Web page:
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Should optometrists be calling themselves doctors?

Optometry, The Health Industry

The Optometry Board of Australia has recently reminded optometrists that there is no provision in the Health Practitioner Regulation National Law that prohibits a practitioner from using titles such as “doctor”, but has given a warning on the potential to mislead or deceive if the title isn’t applied in a clear manner.

The Board has stated that those who are not registered medical practitioners but choose to adopt the title “Dr” in the advertising of their services should clearly state their profession so as to not mislead the public. The Board has said that an example of an acceptable way of using the title doctor is “Dr Isobel Jones (Optometrist)”.

Rose Huang, committee member of Young Optometrists NSW / ACT approached some of her colleagues regarding the use of the title “Doctor” and found a vast variation in the views and use of this term:

  • One colleague does not use the term “Doctor” as she does not believe she is a doctor. She only ever refers to herself as Ms, in her business cards and also when she signs off her referrals
  • Another optometrist who has not actually completed the therapeutics course refers to herself as a “Doctor”, which is very unusual seeing as we are only considered therapeutic goods provider. She graduated over 20 years ago and is yet to do the therapeutics component but will look into it.
  • An optometrist whose clinic specialises in behavioural optometry refers to herself as “Doctor”. All her letterheads state she is a doctor, and as these letterheads are then sent off to the specialists and GPs they would also show that her colleagues and herself refer to themselves as “Doctor”. This has been well received as she is at a specialty practice.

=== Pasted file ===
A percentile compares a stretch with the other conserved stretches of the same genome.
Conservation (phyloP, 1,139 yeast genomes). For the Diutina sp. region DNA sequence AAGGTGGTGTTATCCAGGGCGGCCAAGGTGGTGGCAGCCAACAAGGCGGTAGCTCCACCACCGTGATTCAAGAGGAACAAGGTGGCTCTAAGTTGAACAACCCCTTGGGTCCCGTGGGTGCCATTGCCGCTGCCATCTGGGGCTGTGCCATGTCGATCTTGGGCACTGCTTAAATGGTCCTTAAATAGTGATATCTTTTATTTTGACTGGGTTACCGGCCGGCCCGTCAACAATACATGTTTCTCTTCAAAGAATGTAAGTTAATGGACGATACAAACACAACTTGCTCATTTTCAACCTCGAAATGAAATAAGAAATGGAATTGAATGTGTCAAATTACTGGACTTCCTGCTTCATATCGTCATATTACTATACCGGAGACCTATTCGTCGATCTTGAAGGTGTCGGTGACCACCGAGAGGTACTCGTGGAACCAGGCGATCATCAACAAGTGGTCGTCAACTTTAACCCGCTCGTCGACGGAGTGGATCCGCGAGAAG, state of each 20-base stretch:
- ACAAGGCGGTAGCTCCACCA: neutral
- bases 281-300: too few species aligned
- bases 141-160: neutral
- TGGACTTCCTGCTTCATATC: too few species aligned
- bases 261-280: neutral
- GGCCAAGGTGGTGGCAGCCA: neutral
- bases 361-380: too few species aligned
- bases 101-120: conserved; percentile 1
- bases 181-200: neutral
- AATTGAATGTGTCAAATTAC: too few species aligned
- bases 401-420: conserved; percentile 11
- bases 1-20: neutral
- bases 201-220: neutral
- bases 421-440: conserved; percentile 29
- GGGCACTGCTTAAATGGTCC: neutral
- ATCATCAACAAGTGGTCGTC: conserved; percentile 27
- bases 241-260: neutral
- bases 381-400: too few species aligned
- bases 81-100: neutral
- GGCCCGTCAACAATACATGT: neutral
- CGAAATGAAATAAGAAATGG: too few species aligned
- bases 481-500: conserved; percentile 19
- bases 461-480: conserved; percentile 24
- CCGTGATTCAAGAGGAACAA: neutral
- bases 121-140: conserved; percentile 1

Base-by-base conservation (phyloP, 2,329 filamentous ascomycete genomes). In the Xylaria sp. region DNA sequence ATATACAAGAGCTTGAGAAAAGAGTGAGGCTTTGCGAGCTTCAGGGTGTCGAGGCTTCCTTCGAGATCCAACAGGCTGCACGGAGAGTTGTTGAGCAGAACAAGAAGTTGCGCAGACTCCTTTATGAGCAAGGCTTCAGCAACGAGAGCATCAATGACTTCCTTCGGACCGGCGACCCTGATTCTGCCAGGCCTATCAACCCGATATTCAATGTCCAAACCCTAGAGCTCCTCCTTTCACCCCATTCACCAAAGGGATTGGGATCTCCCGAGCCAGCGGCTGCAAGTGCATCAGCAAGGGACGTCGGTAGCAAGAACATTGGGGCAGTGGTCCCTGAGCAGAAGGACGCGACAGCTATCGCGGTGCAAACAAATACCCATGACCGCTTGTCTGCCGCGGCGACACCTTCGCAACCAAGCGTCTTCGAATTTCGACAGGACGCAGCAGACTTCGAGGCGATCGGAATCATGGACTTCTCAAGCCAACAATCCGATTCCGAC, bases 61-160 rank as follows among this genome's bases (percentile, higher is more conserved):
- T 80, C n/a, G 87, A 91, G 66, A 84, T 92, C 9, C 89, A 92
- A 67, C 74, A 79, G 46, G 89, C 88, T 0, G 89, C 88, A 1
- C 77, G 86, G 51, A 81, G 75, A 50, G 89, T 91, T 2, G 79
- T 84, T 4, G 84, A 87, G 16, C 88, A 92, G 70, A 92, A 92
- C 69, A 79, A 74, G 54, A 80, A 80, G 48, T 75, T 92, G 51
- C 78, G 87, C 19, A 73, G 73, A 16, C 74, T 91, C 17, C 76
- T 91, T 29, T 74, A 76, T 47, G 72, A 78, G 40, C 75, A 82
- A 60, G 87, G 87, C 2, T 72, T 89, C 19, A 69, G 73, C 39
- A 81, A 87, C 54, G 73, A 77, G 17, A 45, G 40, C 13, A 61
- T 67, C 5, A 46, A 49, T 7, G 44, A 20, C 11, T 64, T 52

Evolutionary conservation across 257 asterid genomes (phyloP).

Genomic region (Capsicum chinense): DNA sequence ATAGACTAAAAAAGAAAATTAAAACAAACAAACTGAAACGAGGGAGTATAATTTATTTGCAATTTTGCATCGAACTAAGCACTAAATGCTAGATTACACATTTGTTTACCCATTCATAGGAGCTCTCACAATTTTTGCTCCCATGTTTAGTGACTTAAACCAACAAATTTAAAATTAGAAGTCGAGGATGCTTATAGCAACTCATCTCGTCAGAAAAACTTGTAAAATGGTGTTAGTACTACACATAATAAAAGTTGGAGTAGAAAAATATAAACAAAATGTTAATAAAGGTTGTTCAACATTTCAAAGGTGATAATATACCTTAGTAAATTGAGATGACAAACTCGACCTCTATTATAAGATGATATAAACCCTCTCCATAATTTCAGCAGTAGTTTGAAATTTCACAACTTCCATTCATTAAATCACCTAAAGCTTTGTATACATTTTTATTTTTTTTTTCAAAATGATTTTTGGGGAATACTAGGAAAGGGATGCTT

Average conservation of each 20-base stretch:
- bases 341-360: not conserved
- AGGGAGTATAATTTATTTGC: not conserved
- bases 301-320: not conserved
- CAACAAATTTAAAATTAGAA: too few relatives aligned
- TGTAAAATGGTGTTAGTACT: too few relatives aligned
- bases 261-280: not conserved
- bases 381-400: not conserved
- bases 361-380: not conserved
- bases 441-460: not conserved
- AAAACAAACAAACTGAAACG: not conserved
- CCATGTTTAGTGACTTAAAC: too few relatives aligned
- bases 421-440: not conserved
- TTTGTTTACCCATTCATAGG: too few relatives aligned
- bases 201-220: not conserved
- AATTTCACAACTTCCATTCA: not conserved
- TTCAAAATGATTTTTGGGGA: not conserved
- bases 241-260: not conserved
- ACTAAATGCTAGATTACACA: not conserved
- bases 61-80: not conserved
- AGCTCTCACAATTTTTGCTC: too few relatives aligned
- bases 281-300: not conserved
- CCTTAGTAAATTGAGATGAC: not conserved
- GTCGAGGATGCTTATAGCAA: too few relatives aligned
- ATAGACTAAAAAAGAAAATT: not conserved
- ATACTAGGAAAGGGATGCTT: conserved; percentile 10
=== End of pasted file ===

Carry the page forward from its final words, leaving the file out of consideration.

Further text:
• Some colleagues use it purely for marketing purposes, for example: “Doctor X is available now for eye assessments”
  • Other colleagues have stated they are quite open to using the doctor term as they believe other professions, such as chiropractors, use it quite freely and therefore they are quite comfortable with using it, their rationality being they have studied the 5 year course and are competent in prescribing therapeutic goods.
  • Whilst most optometrists have been quite well accepted in using the Doctor term, one colleague has had a very unfortunate experience. She was referred a patient from the GP for a red eye. The optometrist diagnosed herpes simplex keratitis and started the patient on medication. She then wrote a letter back to the GP asking for prophylactic oral treatment, which the GP could prescribe. She signed the letter with Dr her name (therapeutics goods provider). The GP then rang her up stating she was not a doctor and she could not use the term. He threatened to report her to AHRPA unless she took this terminology off her business cards and letterheads. She has been very scarred by the incident.

Ms Huang said that “whilst patients are very open to us using the term, however there have been a few experiences of backlash from other health practitioners.

I agree the use of this term remains quite a controversial subject and hopefully these experiences can give you some insight.

Personally I use the term only on my appointment cards. I am in a regional town and patients are very open to the idea, they often refer to myself and my colleagues as doctor. We do a lot of co-management of patients here and specialise in several areas; therefore the term is very well received.

We do not use the term on our letterheads, nor signing off on patient referrals.

Of note, whenever this term is used, my colleagues have then specified that they are optometrists, or therapeutics goods providers.”

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